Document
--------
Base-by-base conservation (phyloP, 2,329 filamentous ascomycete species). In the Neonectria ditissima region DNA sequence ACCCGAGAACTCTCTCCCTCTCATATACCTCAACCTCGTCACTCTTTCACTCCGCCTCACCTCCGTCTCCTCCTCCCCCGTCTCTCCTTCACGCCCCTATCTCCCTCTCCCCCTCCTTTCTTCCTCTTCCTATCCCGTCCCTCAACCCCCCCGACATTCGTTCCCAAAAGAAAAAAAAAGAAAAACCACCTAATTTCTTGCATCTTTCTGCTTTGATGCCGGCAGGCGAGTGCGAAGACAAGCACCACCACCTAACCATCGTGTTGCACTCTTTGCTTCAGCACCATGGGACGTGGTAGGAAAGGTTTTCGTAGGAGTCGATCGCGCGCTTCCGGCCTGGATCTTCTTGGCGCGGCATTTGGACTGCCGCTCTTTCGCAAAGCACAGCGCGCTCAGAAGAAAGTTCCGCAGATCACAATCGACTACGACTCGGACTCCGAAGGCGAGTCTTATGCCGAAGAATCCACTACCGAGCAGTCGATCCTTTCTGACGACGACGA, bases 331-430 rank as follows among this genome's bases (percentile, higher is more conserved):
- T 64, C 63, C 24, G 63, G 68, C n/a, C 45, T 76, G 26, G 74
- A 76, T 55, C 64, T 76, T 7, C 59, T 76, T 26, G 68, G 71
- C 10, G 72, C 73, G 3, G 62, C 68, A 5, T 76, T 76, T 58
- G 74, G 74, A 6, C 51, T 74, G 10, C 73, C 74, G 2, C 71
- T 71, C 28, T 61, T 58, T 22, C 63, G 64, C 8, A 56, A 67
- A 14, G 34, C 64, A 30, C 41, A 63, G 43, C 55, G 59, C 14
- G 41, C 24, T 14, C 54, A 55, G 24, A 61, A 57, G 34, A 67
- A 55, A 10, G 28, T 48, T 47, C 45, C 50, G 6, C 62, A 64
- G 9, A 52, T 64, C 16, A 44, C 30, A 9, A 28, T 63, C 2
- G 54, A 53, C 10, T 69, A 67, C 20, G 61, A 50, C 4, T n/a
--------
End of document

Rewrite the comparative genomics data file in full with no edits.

Base-by-base conservation (phyloP, 2,329 filamentous ascomycete species). In the Neonectria ditissima region DNA sequence ACCCGAGAACTCTCTCCCTCTCATATACCTCAACCTCGTCACTCTTTCACTCCGCCTCACCTCCGTCTCCTCCTCCCCCGTCTCTCCTTCACGCCCCTATCTCCCTCTCCCCCTCCTTTCTTCCTCTTCCTATCCCGTCCCTCAACCCCCCCGACATTCGTTCCCAAAAGAAAAAAAAAGAAAAACCACCTAATTTCTTGCATCTTTCTGCTTTGATGCCGGCAGGCGAGTGCGAAGACAAGCACCACCACCTAACCATCGTGTTGCACTCTTTGCTTCAGCACCATGGGACGTGGTAGGAAAGGTTTTCGTAGGAGTCGATCGCGCGCTTCCGGCCTGGATCTTCTTGGCGCGGCATTTGGACTGCCGCTCTTTCGCAAAGCACAGCGCGCTCAGAAGAAAGTTCCGCAGATCACAATCGACTACGACTCGGACTCCGAAGGCGAGTCTTATGCCGAAGAATCCACTACCGAGCAGTCGATCCTTTCTGACGACGACGA, bases 331-430 rank as follows among this genome's bases (percentile, higher is more conserved):
- T 64, C 63, C 24, G 63, G 68, C n/a, C 45, T 76, G 26, G 74
- A 76, T 55, C 64, T 76, T 7, C 59, T 76, T 26, G 68, G 71
- C 10, G 72, C 73, G 3, G 62, C 68, A 5, T 76, T 76, T 58
- G 74, G 74, A 6, C 51, T 74, G 10, C 73, C 74, G 2, C 71
- T 71, C 28, T 61, T 58, T 22, C 63, G 64, C 8, A 56, A 67
- A 14, G 34, C 64, A 30, C 41, A 63, G 43, C 55, G 59, C 14
- G 41, C 24, T 14, C 54, A 55, G 24, A 61, A 57, G 34, A 67
- A 55, A 10, G 28, T 48, T 47, C 45, C 50, G 6, C 62, A 64
- G 9, A 52, T 64, C 16, A 44, C 30, A 9, A 28, T 63, C 2
- G 54, A 53, C 10, T 69, A 67, C 20, G 61, A 50, C 4, T n/a